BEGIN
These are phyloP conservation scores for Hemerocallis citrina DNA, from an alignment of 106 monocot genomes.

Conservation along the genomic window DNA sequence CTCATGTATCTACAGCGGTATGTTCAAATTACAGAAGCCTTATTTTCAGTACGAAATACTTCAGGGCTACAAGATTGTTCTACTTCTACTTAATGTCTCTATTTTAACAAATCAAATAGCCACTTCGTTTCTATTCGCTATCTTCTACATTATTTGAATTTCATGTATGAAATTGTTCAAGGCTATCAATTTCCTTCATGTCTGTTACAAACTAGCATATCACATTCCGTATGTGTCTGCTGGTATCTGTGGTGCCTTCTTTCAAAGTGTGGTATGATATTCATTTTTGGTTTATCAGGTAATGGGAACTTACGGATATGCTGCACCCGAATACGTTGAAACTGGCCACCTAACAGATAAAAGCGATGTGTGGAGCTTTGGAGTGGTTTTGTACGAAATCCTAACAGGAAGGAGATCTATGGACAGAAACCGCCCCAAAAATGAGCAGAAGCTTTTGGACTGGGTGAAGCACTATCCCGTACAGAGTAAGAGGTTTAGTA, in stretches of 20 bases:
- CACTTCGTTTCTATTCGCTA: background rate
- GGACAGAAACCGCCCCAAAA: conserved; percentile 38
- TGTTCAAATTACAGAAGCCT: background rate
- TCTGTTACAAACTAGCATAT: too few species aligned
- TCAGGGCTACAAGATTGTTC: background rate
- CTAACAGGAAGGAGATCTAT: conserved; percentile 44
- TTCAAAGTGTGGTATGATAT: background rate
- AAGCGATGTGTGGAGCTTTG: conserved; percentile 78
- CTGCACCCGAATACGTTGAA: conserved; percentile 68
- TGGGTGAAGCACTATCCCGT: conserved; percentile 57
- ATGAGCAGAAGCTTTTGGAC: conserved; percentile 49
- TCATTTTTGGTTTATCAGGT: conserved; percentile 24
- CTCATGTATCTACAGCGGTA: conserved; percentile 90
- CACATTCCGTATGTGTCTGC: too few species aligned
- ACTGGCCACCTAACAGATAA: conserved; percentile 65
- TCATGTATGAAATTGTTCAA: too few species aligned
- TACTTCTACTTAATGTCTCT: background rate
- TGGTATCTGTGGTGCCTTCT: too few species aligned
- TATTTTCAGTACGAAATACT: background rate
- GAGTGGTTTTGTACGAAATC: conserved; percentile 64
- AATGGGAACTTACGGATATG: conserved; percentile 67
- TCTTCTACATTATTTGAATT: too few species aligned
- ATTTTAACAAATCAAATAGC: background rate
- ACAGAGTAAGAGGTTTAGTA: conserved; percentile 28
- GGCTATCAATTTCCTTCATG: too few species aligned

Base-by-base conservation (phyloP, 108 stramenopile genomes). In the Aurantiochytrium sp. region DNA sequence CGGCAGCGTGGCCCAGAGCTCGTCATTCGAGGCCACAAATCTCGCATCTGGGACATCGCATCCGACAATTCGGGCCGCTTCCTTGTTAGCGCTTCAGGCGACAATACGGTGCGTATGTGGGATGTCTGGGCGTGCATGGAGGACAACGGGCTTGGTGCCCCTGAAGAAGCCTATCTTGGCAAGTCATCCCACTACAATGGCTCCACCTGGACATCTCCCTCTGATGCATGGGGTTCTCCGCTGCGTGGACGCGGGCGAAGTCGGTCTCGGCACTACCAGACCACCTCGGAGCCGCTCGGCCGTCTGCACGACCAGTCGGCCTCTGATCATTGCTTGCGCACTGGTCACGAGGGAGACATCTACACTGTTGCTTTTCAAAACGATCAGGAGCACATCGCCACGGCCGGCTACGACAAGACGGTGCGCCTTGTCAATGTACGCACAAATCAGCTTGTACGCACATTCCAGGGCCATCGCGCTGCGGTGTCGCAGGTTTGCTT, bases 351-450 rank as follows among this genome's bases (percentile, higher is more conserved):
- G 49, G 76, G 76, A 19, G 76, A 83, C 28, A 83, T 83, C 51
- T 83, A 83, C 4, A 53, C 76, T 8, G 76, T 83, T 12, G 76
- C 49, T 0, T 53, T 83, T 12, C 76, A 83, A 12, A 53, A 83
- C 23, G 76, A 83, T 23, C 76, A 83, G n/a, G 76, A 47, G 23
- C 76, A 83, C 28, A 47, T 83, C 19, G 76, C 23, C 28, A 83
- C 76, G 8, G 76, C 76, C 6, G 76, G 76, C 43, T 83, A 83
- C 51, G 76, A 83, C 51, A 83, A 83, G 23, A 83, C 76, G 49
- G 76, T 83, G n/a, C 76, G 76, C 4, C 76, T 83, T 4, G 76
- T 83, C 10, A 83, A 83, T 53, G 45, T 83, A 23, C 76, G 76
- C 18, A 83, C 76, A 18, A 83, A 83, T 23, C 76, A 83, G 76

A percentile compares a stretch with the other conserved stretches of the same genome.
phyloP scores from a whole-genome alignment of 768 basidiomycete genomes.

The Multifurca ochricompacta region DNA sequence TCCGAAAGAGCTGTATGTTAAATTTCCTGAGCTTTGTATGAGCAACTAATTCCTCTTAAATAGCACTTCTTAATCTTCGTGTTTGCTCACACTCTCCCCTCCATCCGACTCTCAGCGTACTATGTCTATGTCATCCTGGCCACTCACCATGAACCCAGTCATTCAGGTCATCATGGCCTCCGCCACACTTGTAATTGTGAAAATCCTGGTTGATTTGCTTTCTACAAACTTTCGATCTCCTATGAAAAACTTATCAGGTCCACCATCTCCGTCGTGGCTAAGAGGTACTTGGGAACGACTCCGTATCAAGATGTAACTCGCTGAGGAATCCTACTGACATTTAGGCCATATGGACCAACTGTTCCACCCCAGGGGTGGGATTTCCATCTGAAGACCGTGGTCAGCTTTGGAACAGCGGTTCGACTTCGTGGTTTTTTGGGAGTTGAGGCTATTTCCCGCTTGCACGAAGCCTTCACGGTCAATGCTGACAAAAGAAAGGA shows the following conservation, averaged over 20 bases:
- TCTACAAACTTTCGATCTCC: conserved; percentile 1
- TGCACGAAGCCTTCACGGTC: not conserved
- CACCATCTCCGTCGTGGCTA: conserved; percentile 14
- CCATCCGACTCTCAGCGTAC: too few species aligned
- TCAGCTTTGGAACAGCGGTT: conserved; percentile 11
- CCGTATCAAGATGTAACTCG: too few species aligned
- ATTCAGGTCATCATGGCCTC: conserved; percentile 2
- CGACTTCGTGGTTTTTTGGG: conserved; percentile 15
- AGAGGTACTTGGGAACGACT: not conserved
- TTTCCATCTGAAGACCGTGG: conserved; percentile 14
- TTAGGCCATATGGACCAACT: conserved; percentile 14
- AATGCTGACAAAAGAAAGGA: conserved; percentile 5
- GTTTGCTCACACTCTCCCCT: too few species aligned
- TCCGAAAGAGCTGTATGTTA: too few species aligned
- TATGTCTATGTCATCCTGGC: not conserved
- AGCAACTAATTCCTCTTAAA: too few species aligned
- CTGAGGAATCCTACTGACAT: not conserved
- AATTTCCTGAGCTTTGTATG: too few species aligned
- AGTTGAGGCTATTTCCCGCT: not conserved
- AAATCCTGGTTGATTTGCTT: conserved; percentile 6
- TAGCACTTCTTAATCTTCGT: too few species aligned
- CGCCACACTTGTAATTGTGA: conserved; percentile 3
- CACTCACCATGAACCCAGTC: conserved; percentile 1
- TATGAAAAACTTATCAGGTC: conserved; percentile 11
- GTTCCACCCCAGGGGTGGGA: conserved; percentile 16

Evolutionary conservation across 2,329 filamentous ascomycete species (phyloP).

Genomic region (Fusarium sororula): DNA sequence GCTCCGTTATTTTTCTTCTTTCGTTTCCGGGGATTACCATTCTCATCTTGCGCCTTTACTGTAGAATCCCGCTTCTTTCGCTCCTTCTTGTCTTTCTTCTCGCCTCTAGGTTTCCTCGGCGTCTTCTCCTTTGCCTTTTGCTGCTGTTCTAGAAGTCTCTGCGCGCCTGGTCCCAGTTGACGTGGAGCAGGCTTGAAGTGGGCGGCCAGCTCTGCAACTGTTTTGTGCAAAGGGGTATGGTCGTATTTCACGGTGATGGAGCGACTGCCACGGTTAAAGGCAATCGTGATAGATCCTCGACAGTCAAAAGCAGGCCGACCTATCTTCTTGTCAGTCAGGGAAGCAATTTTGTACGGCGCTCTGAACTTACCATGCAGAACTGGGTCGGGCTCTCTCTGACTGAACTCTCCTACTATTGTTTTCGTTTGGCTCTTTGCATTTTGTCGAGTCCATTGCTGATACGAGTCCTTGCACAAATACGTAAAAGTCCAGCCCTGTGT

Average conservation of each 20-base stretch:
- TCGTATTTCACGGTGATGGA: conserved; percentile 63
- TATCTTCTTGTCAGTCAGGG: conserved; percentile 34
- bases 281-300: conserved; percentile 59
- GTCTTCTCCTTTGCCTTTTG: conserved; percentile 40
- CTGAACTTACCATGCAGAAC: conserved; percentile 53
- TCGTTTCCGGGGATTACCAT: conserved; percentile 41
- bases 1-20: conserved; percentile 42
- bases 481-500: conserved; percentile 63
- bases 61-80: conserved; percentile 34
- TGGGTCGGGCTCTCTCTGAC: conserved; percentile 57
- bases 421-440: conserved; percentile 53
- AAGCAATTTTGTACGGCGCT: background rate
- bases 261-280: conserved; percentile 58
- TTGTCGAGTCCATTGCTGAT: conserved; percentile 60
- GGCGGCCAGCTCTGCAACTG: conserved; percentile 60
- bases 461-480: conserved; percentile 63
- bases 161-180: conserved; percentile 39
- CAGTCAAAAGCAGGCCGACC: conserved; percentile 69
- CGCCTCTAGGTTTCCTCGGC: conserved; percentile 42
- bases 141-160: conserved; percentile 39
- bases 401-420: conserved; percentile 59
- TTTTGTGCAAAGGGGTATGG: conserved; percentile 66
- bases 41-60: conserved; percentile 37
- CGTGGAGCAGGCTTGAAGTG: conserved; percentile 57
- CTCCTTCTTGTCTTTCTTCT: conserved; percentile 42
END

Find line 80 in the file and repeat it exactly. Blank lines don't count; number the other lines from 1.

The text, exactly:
- bases 421-440: conserved; percentile 53